The Complete Works in Philosophy, Politics and Morals of the late Dr. Benjamin Franklin, Vol. 3 [of 3]

By Benjamin Franklin

Page 78

reach. And if we even suppose them confined by the waters
of the Mississippi westward, and by those of St. Laurence and the
lakes to the northward; yet still we shall leave them room enough
to increase, even in the manner of settling now practised there,
till they amount to perhaps a hundred millions of souls. This must
take some centuries to fulfil: and in the _mean time_, this nation
must necessarily supply them with the manufactures they consume;
because the new settlers will be employed in agriculture; and the
new settlements will so continually draw off the spare hands from
the old, that our present colonies will not, during the period we
have mentioned, find themselves in a condition to manufacture, even
for their own inhabitants, to any considerable degree, much less for
those who are settling behind them.

Thus our trade must, till that country becomes as fully peopled as
England (that is for centuries to come) be continually increasing,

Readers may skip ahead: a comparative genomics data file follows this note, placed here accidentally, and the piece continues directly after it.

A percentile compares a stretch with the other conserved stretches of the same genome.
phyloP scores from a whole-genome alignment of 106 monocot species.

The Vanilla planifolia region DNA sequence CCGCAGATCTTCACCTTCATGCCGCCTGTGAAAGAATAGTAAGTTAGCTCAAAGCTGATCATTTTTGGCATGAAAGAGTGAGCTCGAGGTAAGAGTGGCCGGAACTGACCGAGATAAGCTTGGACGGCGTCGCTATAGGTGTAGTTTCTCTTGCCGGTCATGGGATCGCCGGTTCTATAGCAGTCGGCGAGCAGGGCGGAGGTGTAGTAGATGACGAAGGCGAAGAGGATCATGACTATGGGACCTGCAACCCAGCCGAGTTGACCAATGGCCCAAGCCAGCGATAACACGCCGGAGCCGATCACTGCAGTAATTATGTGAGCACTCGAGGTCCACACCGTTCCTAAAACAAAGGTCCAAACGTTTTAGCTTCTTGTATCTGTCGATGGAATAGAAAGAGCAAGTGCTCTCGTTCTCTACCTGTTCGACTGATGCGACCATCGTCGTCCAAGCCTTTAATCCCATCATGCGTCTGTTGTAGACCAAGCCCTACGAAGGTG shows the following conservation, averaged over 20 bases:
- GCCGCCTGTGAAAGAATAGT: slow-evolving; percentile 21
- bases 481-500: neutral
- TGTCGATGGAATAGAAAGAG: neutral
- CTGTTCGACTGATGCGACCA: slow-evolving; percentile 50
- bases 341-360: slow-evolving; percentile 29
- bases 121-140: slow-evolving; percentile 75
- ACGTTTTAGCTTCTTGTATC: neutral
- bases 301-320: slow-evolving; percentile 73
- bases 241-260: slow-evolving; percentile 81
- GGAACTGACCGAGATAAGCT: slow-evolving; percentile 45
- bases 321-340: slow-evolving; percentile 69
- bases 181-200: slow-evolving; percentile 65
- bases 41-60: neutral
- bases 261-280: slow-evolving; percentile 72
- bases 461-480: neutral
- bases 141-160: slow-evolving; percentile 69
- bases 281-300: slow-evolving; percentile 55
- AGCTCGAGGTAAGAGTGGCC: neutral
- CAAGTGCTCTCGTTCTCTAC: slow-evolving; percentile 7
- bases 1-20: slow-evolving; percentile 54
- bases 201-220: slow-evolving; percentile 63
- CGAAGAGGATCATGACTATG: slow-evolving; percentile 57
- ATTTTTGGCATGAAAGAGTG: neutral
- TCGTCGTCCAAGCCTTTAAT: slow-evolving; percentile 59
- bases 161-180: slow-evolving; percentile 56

and with it our naval power; because the ocean is between us
and them, and our ships and seamen must increase as that trade
increases.--The human body and the political differ in this;
that the first is limited by nature to a certain stature, which,
when attained, it cannot ordinarily exceed: the other, by better
government and more prudent police, as well as by change of manners
and other circumstances, often takes fresh starts of growth, after
being long at a stand; and may add tenfold to the dimensions it
had for ages been confined to. The mother, being of full stature,
is in a few years equalled by a growing daughter: but in the case
of a mother-country and her colonies, it is quite different. The
growth of the children tends to increase the growth of the mother,
and so the difference and superiority is longer preserved. Were the
inhabitants of this island limited to their present number by any
thing in nature, or by unchangeable circumstances, the equality
of population between the two countries might indeed sooner come
to pass: but sure experience, in those parts of the island where
manufactures have been introduced, teaches us; that people increase
and multiply in proportion as the means and facility of gaining a
livelihood increase; and that this island, if they could be employed,
is capable of supporting ten times its present number of people. In
proportion, therefore, as the demand increases for the manufactures
of Britain, by the increase of people in her colonies, the number
of her people at home will increase; and with them, the strength as
well as the wealth of the nation.

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Text Comparison with Franklin's Autobiography (Eclectic English Classics)

Page 6
Page 10
The whole appeared to me as written with a good deal of decent plainness and manly freedom.
Page 13